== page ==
You’re here because you are curious about EMDR therapy and you want to know what it’s all about. As a therapist, I’ve learned many types of therapy that have positively changed the way I approach my practice, EMDR incorporates all that and so much more. For many years, I heard from respected clinicians about the incredible changes they have seen in their clients engaged in EMDR therapy. The therapy has gained recent momentum in the mental health world, and for good reason. EMDR is empirically validated as effective for helping people deal with trauma. It has also been shown effective with many other disruptive symptoms such as anxiety, depression, panic attacks, and addiction recovery. Think of your painful memories, thoughts, images, like a tangled ball of yarn, often complicated to talk through especially when the strings are intertwined. EMDR therapy can help to untangle the yarn and allow you to process one string at a time, in a safe contained way. EMDR therapy can accelerate the therapeutic process by resolving painful past traumas allowing you to live more fully in the present. And who doesn’t want to live in the present?
Why am I telling you about EMDR?
I was trained by Dr. Stephen Dansiger, a certified EMDR therapist from the Institute of Creative Mindfulness. I experienced a life changing shift when he himself demonstrated the 8 phases of treatment on me. Keep reading and I will tell you more about these 8 phases later. During my experience I felt a relief, something years of talk therapy had not been able to process for a long time. As a clinician, I feel passionate about giving as many people the opportunity to learn about and benefit from this treatment as possible.
But what is EMDR therapy?
EMDR stands for Eye Movement Desensitization and Reprocessing. Don’t worry, it is way less complicated than it sounds. It is a non-drug, non-hypnosis, psychotherapy that combines many positive elements of numerous therapies along with left/right brain stimulation (known as bilateral stimulation), developed by Dr. Francine Shapiro in the 1980’s. EMDR therapy involves a trained therapist waving their fingers from left to right (some therapists use a light bar to achieve this part of the therapy), in a windshield wiper motion, which will trigger the brain to bring up the painful memories in an effort to process them and speed up the healing process. All of this is done in a safe environment with you and your therapist present. You are not alone in the processing of your memories. The therapist will also work to reprocess negative beliefs, images, and feelings and replace them with more positive ones. The outcome is the feeling of resolution and a more peaceful state overall. EMDR therapy has successfully treated millions of people of all ages, has gained notability with veterans of war as a primary treatment modality for Posttraumatic Stress Disorder, but also many types of other traumatic stress and negative symptoms that come along with different experiences.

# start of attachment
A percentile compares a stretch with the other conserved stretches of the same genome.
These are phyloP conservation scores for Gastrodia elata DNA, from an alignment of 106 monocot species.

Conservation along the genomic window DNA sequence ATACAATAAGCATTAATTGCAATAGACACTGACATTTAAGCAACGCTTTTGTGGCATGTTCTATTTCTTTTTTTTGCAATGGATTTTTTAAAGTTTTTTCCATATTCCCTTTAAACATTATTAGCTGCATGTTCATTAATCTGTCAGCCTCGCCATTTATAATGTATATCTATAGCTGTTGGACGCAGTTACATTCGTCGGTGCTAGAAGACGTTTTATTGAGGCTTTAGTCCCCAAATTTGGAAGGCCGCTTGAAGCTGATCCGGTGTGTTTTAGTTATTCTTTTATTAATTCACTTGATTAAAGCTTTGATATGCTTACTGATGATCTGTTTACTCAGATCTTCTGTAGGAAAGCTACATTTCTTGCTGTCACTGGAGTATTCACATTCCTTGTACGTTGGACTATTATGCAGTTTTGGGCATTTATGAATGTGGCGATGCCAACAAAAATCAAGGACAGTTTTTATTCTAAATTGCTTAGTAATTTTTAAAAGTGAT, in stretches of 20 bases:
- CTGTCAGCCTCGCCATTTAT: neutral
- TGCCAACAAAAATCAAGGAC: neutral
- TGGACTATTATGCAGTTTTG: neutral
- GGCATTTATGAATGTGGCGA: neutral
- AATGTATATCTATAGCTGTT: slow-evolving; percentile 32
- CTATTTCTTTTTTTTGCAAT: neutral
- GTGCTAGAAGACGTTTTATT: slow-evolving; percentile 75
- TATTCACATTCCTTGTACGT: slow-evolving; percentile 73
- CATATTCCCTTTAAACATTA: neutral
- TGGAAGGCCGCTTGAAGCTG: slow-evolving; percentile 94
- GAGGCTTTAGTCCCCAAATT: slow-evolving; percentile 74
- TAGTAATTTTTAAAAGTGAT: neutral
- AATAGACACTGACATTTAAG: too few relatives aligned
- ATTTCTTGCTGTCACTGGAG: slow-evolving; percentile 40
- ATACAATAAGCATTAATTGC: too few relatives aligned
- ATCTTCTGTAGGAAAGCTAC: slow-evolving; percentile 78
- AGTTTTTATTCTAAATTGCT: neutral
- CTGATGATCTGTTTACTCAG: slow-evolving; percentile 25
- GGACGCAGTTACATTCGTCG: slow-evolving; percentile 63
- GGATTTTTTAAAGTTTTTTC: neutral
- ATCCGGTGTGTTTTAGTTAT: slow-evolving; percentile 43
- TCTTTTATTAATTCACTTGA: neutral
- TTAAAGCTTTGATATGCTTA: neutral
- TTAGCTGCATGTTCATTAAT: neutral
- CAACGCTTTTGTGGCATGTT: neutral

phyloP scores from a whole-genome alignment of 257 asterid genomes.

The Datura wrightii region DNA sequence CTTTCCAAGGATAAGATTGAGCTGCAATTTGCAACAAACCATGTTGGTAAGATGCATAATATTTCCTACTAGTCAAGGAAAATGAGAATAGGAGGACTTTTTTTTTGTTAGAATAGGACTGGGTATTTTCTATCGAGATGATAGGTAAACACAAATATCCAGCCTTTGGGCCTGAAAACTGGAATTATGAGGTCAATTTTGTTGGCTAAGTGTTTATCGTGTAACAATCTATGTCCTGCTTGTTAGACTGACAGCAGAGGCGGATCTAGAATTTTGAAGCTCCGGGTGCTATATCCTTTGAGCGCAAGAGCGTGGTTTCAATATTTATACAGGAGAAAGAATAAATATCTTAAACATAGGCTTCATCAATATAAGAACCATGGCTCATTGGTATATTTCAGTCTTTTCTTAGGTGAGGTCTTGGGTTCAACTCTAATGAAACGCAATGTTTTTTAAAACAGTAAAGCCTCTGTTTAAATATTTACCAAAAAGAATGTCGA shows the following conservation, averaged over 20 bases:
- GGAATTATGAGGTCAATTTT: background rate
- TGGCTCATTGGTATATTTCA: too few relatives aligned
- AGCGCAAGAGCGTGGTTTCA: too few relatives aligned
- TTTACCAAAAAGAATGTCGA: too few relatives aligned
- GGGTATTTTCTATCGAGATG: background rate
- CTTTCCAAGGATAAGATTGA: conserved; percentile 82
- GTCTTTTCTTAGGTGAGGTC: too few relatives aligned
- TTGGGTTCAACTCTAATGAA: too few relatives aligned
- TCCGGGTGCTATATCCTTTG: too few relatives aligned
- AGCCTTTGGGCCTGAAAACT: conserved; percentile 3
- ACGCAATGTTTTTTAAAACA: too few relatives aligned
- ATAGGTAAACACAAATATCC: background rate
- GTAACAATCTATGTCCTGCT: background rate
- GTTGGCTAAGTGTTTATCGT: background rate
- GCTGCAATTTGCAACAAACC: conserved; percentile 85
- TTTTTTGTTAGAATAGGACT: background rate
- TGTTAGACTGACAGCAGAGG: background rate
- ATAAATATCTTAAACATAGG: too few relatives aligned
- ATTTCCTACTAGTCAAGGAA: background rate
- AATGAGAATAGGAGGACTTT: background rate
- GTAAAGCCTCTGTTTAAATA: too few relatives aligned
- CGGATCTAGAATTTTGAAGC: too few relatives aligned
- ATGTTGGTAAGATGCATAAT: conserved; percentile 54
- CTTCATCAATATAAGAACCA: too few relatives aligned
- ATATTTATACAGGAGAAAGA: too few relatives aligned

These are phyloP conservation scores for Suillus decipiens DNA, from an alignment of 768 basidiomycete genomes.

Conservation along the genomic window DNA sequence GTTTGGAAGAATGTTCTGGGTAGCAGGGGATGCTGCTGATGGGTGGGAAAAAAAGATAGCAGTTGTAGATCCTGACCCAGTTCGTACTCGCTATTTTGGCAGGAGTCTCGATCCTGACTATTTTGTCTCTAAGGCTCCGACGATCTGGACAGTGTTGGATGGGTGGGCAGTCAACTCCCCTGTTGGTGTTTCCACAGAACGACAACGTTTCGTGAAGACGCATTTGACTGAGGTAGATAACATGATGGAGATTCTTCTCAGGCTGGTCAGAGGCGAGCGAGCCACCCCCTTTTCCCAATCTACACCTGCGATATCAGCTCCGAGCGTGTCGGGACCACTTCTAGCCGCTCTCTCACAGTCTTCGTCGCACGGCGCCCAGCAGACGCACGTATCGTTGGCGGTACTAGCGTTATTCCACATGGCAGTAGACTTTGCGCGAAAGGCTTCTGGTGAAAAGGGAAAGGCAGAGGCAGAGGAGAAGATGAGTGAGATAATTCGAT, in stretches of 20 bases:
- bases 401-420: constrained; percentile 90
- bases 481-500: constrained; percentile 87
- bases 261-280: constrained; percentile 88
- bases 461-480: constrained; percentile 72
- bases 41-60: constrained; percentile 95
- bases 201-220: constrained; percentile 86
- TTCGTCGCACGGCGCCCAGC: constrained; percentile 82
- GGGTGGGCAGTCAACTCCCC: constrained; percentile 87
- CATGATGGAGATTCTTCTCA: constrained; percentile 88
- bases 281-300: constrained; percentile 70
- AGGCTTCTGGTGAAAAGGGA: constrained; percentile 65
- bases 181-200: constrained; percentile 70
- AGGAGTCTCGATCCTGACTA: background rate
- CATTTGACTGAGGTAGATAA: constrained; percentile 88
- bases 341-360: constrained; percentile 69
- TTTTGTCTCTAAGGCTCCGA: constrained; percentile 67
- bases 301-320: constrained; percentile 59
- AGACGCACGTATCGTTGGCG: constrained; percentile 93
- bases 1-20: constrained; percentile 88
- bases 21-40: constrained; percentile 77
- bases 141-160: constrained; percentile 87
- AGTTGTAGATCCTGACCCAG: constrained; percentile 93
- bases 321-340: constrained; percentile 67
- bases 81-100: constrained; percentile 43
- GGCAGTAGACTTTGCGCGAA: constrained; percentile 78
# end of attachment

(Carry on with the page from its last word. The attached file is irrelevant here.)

You’re probably wondering how simple “finger wipers” do all that? Interestingly enough the “finger waving” is key to the therapy. It engages something called bilateral stimulation (right to left eye movement), which repeatedly activates the opposite sides of the brain. This releases emotional experiences that are "trapped" in the nervous system. When this happens it assists the neurophysiological system, the basis of the mind-body connection, to free itself of blockages and begin to heal. In a basic sense, when a person experiences an adverse event, or trauma, the brain cannot process the event as it does normally. The brain instead takes this event and stores it, sort of like “I’ll get to this later”. Unfortunately, the “I’ll get to this later” never quite happens and essentially these adverse feelings, memories, and thoughts become “stuck” in an isolated memory network. They can easily become re-triggered by sound, smell, feelings, and environments that were activated during the traumatic event. EMDR therapy is able to guide the person in a safe, contained environment to “unstick” the memories, reprocess them, and replace them with more positive images. Once this happens,the person can begin to move forward with healing.